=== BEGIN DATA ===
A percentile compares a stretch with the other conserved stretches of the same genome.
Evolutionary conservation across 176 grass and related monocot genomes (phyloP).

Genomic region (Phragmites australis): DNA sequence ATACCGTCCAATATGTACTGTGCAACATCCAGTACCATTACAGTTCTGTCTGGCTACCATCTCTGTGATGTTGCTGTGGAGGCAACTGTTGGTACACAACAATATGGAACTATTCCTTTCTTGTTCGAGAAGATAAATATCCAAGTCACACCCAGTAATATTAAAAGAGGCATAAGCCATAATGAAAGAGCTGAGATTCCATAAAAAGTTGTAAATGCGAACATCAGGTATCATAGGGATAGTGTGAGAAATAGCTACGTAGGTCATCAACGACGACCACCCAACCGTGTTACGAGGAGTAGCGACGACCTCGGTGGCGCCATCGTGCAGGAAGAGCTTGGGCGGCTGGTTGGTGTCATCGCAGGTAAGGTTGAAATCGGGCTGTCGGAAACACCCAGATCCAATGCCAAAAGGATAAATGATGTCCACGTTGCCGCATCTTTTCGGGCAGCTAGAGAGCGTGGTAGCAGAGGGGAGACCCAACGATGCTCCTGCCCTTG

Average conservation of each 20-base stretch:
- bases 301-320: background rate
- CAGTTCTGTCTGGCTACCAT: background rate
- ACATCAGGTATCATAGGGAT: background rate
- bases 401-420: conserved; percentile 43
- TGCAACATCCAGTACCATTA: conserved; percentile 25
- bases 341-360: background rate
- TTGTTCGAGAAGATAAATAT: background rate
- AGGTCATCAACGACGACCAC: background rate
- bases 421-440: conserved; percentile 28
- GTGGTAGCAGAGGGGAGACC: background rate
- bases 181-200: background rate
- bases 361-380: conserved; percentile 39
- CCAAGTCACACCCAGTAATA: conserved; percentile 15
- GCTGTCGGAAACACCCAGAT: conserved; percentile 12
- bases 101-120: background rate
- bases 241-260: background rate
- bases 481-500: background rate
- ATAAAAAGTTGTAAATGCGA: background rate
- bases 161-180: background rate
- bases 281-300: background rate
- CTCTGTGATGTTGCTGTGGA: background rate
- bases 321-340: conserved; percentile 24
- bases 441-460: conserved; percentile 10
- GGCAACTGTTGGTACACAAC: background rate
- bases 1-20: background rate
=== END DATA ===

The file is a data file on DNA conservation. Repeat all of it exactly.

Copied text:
A percentile compares a stretch with the other conserved stretches of the same genome.
Evolutionary conservation across 176 grass and related monocot genomes (phyloP).

Genomic region (Phragmites australis): DNA sequence ATACCGTCCAATATGTACTGTGCAACATCCAGTACCATTACAGTTCTGTCTGGCTACCATCTCTGTGATGTTGCTGTGGAGGCAACTGTTGGTACACAACAATATGGAACTATTCCTTTCTTGTTCGAGAAGATAAATATCCAAGTCACACCCAGTAATATTAAAAGAGGCATAAGCCATAATGAAAGAGCTGAGATTCCATAAAAAGTTGTAAATGCGAACATCAGGTATCATAGGGATAGTGTGAGAAATAGCTACGTAGGTCATCAACGACGACCACCCAACCGTGTTACGAGGAGTAGCGACGACCTCGGTGGCGCCATCGTGCAGGAAGAGCTTGGGCGGCTGGTTGGTGTCATCGCAGGTAAGGTTGAAATCGGGCTGTCGGAAACACCCAGATCCAATGCCAAAAGGATAAATGATGTCCACGTTGCCGCATCTTTTCGGGCAGCTAGAGAGCGTGGTAGCAGAGGGGAGACCCAACGATGCTCCTGCCCTTG

Average conservation of each 20-base stretch:
- bases 301-320: background rate
- CAGTTCTGTCTGGCTACCAT: background rate
- ACATCAGGTATCATAGGGAT: background rate
- bases 401-420: conserved; percentile 43
- TGCAACATCCAGTACCATTA: conserved; percentile 25
- bases 341-360: background rate
- TTGTTCGAGAAGATAAATAT: background rate
- AGGTCATCAACGACGACCAC: background rate
- bases 421-440: conserved; percentile 28
- GTGGTAGCAGAGGGGAGACC: background rate
- bases 181-200: background rate
- bases 361-380: conserved; percentile 39
- CCAAGTCACACCCAGTAATA: conserved; percentile 15
- GCTGTCGGAAACACCCAGAT: conserved; percentile 12
- bases 101-120: background rate
- bases 241-260: background rate
- bases 481-500: background rate
- ATAAAAAGTTGTAAATGCGA: background rate
- bases 161-180: background rate
- bases 281-300: background rate
- CTCTGTGATGTTGCTGTGGA: background rate
- bases 321-340: conserved; percentile 24
- bases 441-460: conserved; percentile 10
- GGCAACTGTTGGTACACAAC: background rate
- bases 1-20: background rate